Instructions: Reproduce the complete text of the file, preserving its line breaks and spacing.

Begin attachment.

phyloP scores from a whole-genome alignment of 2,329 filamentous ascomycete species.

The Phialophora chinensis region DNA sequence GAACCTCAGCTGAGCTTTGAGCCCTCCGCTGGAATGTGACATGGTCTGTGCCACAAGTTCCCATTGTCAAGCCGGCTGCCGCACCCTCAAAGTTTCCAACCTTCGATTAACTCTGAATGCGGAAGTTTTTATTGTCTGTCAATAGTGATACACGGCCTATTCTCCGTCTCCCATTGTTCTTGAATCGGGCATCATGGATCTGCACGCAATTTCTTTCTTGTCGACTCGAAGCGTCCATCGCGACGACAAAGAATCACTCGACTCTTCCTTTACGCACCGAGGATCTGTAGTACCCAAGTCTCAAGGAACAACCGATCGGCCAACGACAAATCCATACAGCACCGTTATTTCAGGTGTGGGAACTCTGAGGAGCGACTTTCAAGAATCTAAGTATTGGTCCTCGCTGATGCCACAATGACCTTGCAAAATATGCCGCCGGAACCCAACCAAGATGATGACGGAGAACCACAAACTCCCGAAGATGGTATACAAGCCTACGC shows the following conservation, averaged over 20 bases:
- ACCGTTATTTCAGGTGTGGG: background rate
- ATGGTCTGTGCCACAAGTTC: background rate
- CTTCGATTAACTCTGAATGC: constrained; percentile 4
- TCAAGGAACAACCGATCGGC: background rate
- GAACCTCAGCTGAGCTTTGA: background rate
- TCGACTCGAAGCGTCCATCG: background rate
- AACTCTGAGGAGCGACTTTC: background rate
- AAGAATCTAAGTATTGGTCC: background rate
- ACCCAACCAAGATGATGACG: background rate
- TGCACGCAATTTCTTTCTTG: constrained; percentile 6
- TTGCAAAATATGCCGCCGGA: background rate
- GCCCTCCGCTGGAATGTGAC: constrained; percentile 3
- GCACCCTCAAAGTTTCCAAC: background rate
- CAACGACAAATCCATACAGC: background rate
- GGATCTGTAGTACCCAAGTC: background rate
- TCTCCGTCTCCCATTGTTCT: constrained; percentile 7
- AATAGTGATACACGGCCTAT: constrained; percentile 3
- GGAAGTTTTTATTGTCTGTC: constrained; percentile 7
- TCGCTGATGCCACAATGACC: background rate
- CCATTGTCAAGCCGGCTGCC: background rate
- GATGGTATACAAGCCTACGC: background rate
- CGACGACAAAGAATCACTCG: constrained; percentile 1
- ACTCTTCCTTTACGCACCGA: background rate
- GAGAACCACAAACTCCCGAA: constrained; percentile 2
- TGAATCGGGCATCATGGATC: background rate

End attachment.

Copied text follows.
phyloP scores from a whole-genome alignment of 2,329 filamentous ascomycete species.

The Phialophora chinensis region DNA sequence GAACCTCAGCTGAGCTTTGAGCCCTCCGCTGGAATGTGACATGGTCTGTGCCACAAGTTCCCATTGTCAAGCCGGCTGCCGCACCCTCAAAGTTTCCAACCTTCGATTAACTCTGAATGCGGAAGTTTTTATTGTCTGTCAATAGTGATACACGGCCTATTCTCCGTCTCCCATTGTTCTTGAATCGGGCATCATGGATCTGCACGCAATTTCTTTCTTGTCGACTCGAAGCGTCCATCGCGACGACAAAGAATCACTCGACTCTTCCTTTACGCACCGAGGATCTGTAGTACCCAAGTCTCAAGGAACAACCGATCGGCCAACGACAAATCCATACAGCACCGTTATTTCAGGTGTGGGAACTCTGAGGAGCGACTTTCAAGAATCTAAGTATTGGTCCTCGCTGATGCCACAATGACCTTGCAAAATATGCCGCCGGAACCCAACCAAGATGATGACGGAGAACCACAAACTCCCGAAGATGGTATACAAGCCTACGC shows the following conservation, averaged over 20 bases:
- ACCGTTATTTCAGGTGTGGG: background rate
- ATGGTCTGTGCCACAAGTTC: background rate
- CTTCGATTAACTCTGAATGC: constrained; percentile 4
- TCAAGGAACAACCGATCGGC: background rate
- GAACCTCAGCTGAGCTTTGA: background rate
- TCGACTCGAAGCGTCCATCG: background rate
- AACTCTGAGGAGCGACTTTC: background rate
- AAGAATCTAAGTATTGGTCC: background rate
- ACCCAACCAAGATGATGACG: background rate
- TGCACGCAATTTCTTTCTTG: constrained; percentile 6
- TTGCAAAATATGCCGCCGGA: background rate
- GCCCTCCGCTGGAATGTGAC: constrained; percentile 3
- GCACCCTCAAAGTTTCCAAC: background rate
- CAACGACAAATCCATACAGC: background rate
- GGATCTGTAGTACCCAAGTC: background rate
- TCTCCGTCTCCCATTGTTCT: constrained; percentile 7
- AATAGTGATACACGGCCTAT: constrained; percentile 3
- GGAAGTTTTTATTGTCTGTC: constrained; percentile 7
- TCGCTGATGCCACAATGACC: background rate
- CCATTGTCAAGCCGGCTGCC: background rate
- GATGGTATACAAGCCTACGC: background rate
- CGACGACAAAGAATCACTCG: constrained; percentile 1
- ACTCTTCCTTTACGCACCGA: background rate
- GAGAACCACAAACTCCCGAA: constrained; percentile 2
- TGAATCGGGCATCATGGATC: background rate